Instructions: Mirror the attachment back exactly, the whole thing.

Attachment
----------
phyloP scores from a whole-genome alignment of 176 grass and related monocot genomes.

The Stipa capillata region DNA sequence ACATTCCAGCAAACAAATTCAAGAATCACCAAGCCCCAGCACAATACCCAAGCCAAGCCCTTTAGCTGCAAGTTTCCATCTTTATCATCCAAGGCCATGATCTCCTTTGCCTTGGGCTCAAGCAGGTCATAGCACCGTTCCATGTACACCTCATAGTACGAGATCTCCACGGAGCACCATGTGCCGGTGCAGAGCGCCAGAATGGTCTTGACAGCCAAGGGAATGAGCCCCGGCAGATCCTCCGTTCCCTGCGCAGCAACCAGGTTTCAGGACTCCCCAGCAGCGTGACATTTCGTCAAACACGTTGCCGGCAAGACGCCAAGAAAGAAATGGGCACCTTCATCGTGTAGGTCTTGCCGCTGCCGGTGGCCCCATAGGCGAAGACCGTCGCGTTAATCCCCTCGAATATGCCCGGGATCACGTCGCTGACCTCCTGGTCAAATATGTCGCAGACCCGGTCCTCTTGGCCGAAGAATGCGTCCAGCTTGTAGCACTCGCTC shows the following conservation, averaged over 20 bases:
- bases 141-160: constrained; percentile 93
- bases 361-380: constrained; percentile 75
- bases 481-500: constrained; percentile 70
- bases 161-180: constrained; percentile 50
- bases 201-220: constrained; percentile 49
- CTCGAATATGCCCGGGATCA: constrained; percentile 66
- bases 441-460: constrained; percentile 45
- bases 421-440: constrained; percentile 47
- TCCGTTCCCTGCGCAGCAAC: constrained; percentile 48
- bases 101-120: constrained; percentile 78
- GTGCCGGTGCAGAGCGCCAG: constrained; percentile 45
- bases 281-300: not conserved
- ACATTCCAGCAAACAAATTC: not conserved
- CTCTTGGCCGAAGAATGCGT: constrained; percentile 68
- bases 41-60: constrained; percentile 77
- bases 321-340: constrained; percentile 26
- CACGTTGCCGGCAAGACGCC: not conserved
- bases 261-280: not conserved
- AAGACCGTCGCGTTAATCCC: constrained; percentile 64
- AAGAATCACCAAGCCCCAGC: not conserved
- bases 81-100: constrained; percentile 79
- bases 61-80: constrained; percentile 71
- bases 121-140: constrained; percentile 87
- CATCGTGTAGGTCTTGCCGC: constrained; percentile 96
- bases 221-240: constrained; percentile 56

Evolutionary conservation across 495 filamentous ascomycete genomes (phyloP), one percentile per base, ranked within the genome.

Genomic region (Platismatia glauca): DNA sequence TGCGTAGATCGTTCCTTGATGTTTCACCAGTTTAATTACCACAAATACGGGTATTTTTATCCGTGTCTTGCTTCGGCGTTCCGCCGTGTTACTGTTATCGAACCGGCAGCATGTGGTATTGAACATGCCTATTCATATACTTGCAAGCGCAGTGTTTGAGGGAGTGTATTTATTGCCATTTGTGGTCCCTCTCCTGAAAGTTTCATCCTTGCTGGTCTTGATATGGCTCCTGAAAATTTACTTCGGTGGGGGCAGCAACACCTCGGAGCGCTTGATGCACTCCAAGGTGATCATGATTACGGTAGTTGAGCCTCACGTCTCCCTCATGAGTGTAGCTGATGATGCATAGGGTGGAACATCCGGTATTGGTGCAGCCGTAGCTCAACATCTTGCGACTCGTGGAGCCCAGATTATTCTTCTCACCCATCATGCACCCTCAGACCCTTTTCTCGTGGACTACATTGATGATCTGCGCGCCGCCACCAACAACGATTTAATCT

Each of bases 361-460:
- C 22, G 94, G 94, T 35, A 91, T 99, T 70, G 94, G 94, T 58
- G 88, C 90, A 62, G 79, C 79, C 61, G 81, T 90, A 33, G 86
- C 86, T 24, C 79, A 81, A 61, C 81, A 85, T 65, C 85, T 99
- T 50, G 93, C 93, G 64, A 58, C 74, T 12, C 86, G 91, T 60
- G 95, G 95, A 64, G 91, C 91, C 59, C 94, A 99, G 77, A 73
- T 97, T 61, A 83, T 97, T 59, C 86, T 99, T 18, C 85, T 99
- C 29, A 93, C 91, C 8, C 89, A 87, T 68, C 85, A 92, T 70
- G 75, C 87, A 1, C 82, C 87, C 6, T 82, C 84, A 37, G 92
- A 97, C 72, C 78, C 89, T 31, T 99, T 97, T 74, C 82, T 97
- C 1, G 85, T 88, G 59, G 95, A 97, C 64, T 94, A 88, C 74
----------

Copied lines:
phyloP scores from a whole-genome alignment of 176 grass and related monocot genomes.

The Stipa capillata region DNA sequence ACATTCCAGCAAACAAATTCAAGAATCACCAAGCCCCAGCACAATACCCAAGCCAAGCCCTTTAGCTGCAAGTTTCCATCTTTATCATCCAAGGCCATGATCTCCTTTGCCTTGGGCTCAAGCAGGTCATAGCACCGTTCCATGTACACCTCATAGTACGAGATCTCCACGGAGCACCATGTGCCGGTGCAGAGCGCCAGAATGGTCTTGACAGCCAAGGGAATGAGCCCCGGCAGATCCTCCGTTCCCTGCGCAGCAACCAGGTTTCAGGACTCCCCAGCAGCGTGACATTTCGTCAAACACGTTGCCGGCAAGACGCCAAGAAAGAAATGGGCACCTTCATCGTGTAGGTCTTGCCGCTGCCGGTGGCCCCATAGGCGAAGACCGTCGCGTTAATCCCCTCGAATATGCCCGGGATCACGTCGCTGACCTCCTGGTCAAATATGTCGCAGACCCGGTCCTCTTGGCCGAAGAATGCGTCCAGCTTGTAGCACTCGCTC shows the following conservation, averaged over 20 bases:
- bases 141-160: constrained; percentile 93
- bases 361-380: constrained; percentile 75
- bases 481-500: constrained; percentile 70
- bases 161-180: constrained; percentile 50
- bases 201-220: constrained; percentile 49
- CTCGAATATGCCCGGGATCA: constrained; percentile 66
- bases 441-460: constrained; percentile 45
- bases 421-440: constrained; percentile 47
- TCCGTTCCCTGCGCAGCAAC: constrained; percentile 48
- bases 101-120: constrained; percentile 78
- GTGCCGGTGCAGAGCGCCAG: constrained; percentile 45
- bases 281-300: not conserved
- ACATTCCAGCAAACAAATTC: not conserved
- CTCTTGGCCGAAGAATGCGT: constrained; percentile 68
- bases 41-60: constrained; percentile 77
- bases 321-340: constrained; percentile 26
- CACGTTGCCGGCAAGACGCC: not conserved
- bases 261-280: not conserved
- AAGACCGTCGCGTTAATCCC: constrained; percentile 64
- AAGAATCACCAAGCCCCAGC: not conserved
- bases 81-100: constrained; percentile 79
- bases 61-80: constrained; percentile 71
- bases 121-140: constrained; percentile 87
- CATCGTGTAGGTCTTGCCGC: constrained; percentile 96
- bases 221-240: constrained; percentile 56

Evolutionary conservation across 495 filamentous ascomycete genomes (phyloP), one percentile per base, ranked within the genome.

Genomic region (Platismatia glauca): DNA sequence TGCGTAGATCGTTCCTTGATGTTTCACCAGTTTAATTACCACAAATACGGGTATTTTTATCCGTGTCTTGCTTCGGCGTTCCGCCGTGTTACTGTTATCGAACCGGCAGCATGTGGTATTGAACATGCCTATTCATATACTTGCAAGCGCAGTGTTTGAGGGAGTGTATTTATTGCCATTTGTGGTCCCTCTCCTGAAAGTTTCATCCTTGCTGGTCTTGATATGGCTCCTGAAAATTTACTTCGGTGGGGGCAGCAACACCTCGGAGCGCTTGATGCACTCCAAGGTGATCATGATTACGGTAGTTGAGCCTCACGTCTCCCTCATGAGTGTAGCTGATGATGCATAGGGTGGAACATCCGGTATTGGTGCAGCCGTAGCTCAACATCTTGCGACTCGTGGAGCCCAGATTATTCTTCTCACCCATCATGCACCCTCAGACCCTTTTCTCGTGGACTACATTGATGATCTGCGCGCCGCCACCAACAACGATTTAATCT

Each of bases 361-460:
- C 22, G 94, G 94, T 35, A 91, T 99, T 70, G 94, G 94, T 58
- G 88, C 90, A 62, G 79, C 79, C 61, G 81, T 90, A 33, G 86
- C 86, T 24, C 79, A 81, A 61, C 81, A 85, T 65, C 85, T 99
- T 50, G 93, C 93, G 64, A 58, C 74, T 12, C 86, G 91, T 60
- G 95, G 95, A 64, G 91, C 91, C 59, C 94, A 99, G 77, A 73
- T 97, T 61, A 83, T 97, T 59, C 86, T 99, T 18, C 85, T 99
- C 29, A 93, C 91, C 8, C 89, A 87, T 68, C 85, A 92, T 70
- G 75, C 87, A 1, C 82, C 87, C 6, T 82, C 84, A 37, G 92
- A 97, C 72, C 78, C 89, T 31, T 99, T 97, T 74, C 82, T 97
- C 1, G 85, T 88, G 59, G 95, A 97, C 64, T 94, A 88, C 74